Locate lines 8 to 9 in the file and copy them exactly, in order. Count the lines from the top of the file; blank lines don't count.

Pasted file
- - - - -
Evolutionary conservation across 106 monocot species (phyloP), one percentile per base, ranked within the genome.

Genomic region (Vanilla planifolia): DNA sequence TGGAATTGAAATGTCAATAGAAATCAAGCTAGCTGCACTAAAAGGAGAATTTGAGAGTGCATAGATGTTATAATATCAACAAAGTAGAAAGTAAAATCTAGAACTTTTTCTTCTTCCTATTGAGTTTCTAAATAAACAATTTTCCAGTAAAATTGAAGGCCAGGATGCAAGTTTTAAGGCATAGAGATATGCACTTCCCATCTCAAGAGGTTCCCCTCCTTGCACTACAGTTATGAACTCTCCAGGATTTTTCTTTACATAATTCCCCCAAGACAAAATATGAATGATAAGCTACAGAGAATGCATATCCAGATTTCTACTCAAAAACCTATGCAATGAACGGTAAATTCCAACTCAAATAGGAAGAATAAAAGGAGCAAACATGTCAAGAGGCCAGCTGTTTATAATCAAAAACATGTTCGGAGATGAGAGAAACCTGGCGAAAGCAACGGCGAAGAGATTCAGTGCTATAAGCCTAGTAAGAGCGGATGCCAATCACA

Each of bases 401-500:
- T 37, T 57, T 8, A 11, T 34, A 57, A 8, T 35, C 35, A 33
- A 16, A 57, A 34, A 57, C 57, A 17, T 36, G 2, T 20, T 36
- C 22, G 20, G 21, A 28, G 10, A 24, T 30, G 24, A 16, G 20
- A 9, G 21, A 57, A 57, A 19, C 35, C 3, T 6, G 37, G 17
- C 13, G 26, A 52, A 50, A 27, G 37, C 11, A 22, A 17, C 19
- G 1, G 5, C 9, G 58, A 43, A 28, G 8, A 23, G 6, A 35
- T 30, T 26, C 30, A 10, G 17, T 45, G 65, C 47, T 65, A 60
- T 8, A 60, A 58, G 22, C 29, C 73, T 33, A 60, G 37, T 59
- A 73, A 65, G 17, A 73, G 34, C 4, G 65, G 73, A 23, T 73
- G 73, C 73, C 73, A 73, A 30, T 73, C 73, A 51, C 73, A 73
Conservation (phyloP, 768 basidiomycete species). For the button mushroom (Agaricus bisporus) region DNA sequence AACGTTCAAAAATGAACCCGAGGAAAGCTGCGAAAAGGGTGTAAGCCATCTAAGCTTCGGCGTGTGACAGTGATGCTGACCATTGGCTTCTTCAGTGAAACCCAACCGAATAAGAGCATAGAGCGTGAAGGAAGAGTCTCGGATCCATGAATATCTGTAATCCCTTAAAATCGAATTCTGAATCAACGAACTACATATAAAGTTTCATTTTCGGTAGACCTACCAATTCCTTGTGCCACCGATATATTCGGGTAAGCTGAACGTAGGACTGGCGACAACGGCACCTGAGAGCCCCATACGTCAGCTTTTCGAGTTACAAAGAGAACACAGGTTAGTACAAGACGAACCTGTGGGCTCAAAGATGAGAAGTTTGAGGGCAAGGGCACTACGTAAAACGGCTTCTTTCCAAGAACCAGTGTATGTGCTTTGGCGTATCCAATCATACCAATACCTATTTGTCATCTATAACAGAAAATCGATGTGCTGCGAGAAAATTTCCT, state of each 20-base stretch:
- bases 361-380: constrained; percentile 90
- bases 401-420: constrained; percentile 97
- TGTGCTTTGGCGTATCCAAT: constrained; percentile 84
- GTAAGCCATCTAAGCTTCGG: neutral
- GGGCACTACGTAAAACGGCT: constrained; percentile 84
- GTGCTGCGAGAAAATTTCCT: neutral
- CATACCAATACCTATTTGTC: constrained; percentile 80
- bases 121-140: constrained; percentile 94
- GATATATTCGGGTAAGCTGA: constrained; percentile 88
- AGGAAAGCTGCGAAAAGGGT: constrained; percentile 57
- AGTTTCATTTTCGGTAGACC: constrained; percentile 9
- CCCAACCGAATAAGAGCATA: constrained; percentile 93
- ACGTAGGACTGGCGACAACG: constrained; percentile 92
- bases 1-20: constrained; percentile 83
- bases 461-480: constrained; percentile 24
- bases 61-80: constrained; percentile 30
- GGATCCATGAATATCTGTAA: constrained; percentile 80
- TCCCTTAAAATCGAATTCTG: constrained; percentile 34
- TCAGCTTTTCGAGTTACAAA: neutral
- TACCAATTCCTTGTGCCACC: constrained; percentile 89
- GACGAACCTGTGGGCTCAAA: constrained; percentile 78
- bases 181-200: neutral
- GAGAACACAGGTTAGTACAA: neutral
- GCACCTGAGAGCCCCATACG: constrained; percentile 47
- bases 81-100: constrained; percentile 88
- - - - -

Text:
- C 13, G 26, A 52, A 50, A 27, G 37, C 11, A 22, A 17, C 19
- G 1, G 5, C 9, G 58, A 43, A 28, G 8, A 23, G 6, A 35